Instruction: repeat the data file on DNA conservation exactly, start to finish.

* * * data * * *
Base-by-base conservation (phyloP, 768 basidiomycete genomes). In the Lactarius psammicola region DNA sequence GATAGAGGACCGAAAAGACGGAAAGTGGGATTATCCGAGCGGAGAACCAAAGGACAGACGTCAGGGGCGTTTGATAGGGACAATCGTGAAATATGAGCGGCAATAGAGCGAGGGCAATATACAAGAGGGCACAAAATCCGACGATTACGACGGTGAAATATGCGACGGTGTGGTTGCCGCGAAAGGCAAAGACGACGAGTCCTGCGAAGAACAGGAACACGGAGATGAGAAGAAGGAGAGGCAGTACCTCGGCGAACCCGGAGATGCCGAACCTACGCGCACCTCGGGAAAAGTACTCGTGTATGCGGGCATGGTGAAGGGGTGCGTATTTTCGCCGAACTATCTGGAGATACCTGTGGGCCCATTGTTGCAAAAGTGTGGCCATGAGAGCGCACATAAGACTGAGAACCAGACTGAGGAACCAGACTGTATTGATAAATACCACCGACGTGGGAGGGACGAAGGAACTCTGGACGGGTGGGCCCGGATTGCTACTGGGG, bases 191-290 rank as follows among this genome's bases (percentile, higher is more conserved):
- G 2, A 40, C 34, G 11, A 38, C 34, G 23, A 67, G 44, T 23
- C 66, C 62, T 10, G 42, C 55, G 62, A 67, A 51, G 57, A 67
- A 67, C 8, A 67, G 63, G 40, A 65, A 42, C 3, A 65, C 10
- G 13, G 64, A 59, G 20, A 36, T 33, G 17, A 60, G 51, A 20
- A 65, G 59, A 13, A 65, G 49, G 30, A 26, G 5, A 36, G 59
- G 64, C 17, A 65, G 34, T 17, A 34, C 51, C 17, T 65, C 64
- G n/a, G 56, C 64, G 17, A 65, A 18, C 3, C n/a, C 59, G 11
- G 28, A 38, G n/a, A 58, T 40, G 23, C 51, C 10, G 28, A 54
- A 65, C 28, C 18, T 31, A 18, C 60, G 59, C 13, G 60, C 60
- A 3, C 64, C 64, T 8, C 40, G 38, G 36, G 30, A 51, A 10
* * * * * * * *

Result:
Base-by-base conservation (phyloP, 768 basidiomycete genomes). In the Lactarius psammicola region DNA sequence GATAGAGGACCGAAAAGACGGAAAGTGGGATTATCCGAGCGGAGAACCAAAGGACAGACGTCAGGGGCGTTTGATAGGGACAATCGTGAAATATGAGCGGCAATAGAGCGAGGGCAATATACAAGAGGGCACAAAATCCGACGATTACGACGGTGAAATATGCGACGGTGTGGTTGCCGCGAAAGGCAAAGACGACGAGTCCTGCGAAGAACAGGAACACGGAGATGAGAAGAAGGAGAGGCAGTACCTCGGCGAACCCGGAGATGCCGAACCTACGCGCACCTCGGGAAAAGTACTCGTGTATGCGGGCATGGTGAAGGGGTGCGTATTTTCGCCGAACTATCTGGAGATACCTGTGGGCCCATTGTTGCAAAAGTGTGGCCATGAGAGCGCACATAAGACTGAGAACCAGACTGAGGAACCAGACTGTATTGATAAATACCACCGACGTGGGAGGGACGAAGGAACTCTGGACGGGTGGGCCCGGATTGCTACTGGGG, bases 191-290 rank as follows among this genome's bases (percentile, higher is more conserved):
- G 2, A 40, C 34, G 11, A 38, C 34, G 23, A 67, G 44, T 23
- C 66, C 62, T 10, G 42, C 55, G 62, A 67, A 51, G 57, A 67
- A 67, C 8, A 67, G 63, G 40, A 65, A 42, C 3, A 65, C 10
- G 13, G 64, A 59, G 20, A 36, T 33, G 17, A 60, G 51, A 20
- A 65, G 59, A 13, A 65, G 49, G 30, A 26, G 5, A 36, G 59
- G 64, C 17, A 65, G 34, T 17, A 34, C 51, C 17, T 65, C 64
- G n/a, G 56, C 64, G 17, A 65, A 18, C 3, C n/a, C 59, G 11
- G 28, A 38, G n/a, A 58, T 40, G 23, C 51, C 10, G 28, A 54
- A 65, C 28, C 18, T 31, A 18, C 60, G 59, C 13, G 60, C 60
- A 3, C 64, C 64, T 8, C 40, G 38, G 36, G 30, A 51, A 10